Riverview Neighborhood Association hosts debate for Jersey City Ward D council seat


The Riverview Neighborhood Association had four of the five Jersey City Ward D council candidates participate in a virtual debate ahead of the November 3rd special election.

By Daniel Ulloa/Hudson County View

Councilman Yousef Saleh was appointed to the Ward D seat in April following the COVID-19-related death of Michael Yun and is now fighting to maintain the seat until at least next year. He is running with the backing of Jersey City Mayor Steven Fulop.

Along with Saleh, former firefighter Rafael Torres, lawyer and environmental advocate Cynthia Hadjiyannis, and Leonard Gordon Park Conservancy Founder and President Patrick Ambrossi participated.

The fifth candidate on the ballot, Lenny Lambert, did not attend.

“We’re living through an unprecedented moment in our nation’s history,” Saleh said regarding the current public health emergency.

Since being appointed, he said he had been involved with coordinating coronavirus testing, helped deal with landlords, and provided resources.

Saleh also mentioned the need to coordinate resources between local, county, and state governments several times.

Hadjiyannis said as a councilperson, she would work with landlords who are filing complaints against tenants that cannot pay rent due to COVID.

“A lawyer on the side of the tenant could help,” Hadjiyannis said.

“I will work with the mayor in securing the budget to ensure they address the needs of every citizen in Jersey City,” Saleh responded.

Regarding development, the candidates were against high rise development in the Heights and favored measures to keep housing affordable.

“I don’t think a handful of people … should be making so many of these decisions that impact so many of us,” Hadjiyannis explained.

Rather, she said would prefer only community-supported project that were made after significant resident input.

“I’d like to see the rest of the city help the Heights for once,” Torres said regarding redevelopment.

Transportation was another issue that the candidates discussed at length.

To that end, Torres said Paterson Plank Road should be better maintained.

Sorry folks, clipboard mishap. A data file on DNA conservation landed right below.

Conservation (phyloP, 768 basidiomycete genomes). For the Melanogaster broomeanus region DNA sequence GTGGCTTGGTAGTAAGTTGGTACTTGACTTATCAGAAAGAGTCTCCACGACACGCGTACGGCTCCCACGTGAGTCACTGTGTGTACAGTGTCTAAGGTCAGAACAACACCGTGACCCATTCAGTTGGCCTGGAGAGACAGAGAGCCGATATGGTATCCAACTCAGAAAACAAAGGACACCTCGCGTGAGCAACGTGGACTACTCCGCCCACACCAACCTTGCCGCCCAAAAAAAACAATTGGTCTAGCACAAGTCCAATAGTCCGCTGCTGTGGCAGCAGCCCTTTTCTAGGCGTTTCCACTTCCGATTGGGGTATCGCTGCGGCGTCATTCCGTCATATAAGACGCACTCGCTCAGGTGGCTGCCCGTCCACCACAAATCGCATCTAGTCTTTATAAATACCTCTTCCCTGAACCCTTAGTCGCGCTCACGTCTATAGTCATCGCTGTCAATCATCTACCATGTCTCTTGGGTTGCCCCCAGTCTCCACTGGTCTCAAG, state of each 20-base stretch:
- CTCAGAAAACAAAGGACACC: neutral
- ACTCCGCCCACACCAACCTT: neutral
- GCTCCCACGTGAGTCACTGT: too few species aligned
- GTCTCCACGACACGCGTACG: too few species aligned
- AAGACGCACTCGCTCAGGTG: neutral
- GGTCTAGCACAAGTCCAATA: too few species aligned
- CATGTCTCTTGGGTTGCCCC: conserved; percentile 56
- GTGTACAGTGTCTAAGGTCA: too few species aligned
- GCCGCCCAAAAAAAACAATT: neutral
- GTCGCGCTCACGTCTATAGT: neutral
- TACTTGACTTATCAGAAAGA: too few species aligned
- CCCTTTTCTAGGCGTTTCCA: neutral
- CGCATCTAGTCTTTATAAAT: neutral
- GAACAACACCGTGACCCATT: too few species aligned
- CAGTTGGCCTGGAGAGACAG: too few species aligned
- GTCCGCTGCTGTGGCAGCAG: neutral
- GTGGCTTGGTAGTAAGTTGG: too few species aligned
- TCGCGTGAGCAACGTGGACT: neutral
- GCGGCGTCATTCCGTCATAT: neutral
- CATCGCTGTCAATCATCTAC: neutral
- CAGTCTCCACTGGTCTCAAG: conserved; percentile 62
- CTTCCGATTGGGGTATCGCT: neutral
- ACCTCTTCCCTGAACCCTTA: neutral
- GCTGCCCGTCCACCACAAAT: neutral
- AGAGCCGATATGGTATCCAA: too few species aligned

“Working with Hoboken should be a priority,” Torres said, referring to the border shared between the two cities.

Furthermore, the Heights are not well connected to the Downtown section of the city, Hadjiyannis lamented.

“I’d like to see a more straightforward way to get Downtown. It’s almost quicker to walk,” she exclaimed.

Ambrossi noted the city doesn’t control NJ Transit, and the ride-sharing van Via is not scalable, therefore buses should be utilized more frequently..

The candidates were then asked what should be done about recent police issues.

“I do like what the Black Lives Matter has been doing to get this to the forefront,” said Torres, but he did not believe in defunding the police.

Having been a firefighter, he said he felt a kinship toward the police, pointing out that he felt it would be better for officers to focus on community policing and have more training.

Furthermore, Ambrossi said he supported both the Civilian Complaint Review Board proposal put forth by Ward E Councilman James Solomon, as well as the Quality of Life Coalition Task Force led by Chief Municipal Prosecutor Jake Hudnut.

Additionally, Hadjiyannis said recent incidents in the Heights reflect the value of the police department and therefore she would not support defunding either.

“It’s about building trust between the police and the community throughout the city,” said Hadjiyannis.

“They are a hammer when sometimes you need to use a scalpel,” Saleh said, citing an incident where landlords were contacted by the community when Airbnbs were being rented for drug trafficking.

While Ambrossi said he also didn’t see any reason to defund, he said increasing the force may be a little overzealous at this time.

“I know we have 900 police officers. I’m not necessarily in favor of increasing the force,” he added.

The quartet also sung a similar tune when talking about the ongoing challenges of school funding.

“Our school system was underfunded to the tune of $200 million,” Hadjiyannis stated.

“I want to go to each of the schools in the Heights and see what they need,” Torres explained.

Saleh said the state pulled funding when they lost control of the district and the Board of Education has more influence than the council over schools.

“The gravy train is over,” he indicated.

The councilman also said tax revenue from adult-use cannabis could be used for schools, provided the November 3rd ballot referendum passes. He said that has worked well in other states such as Colorado.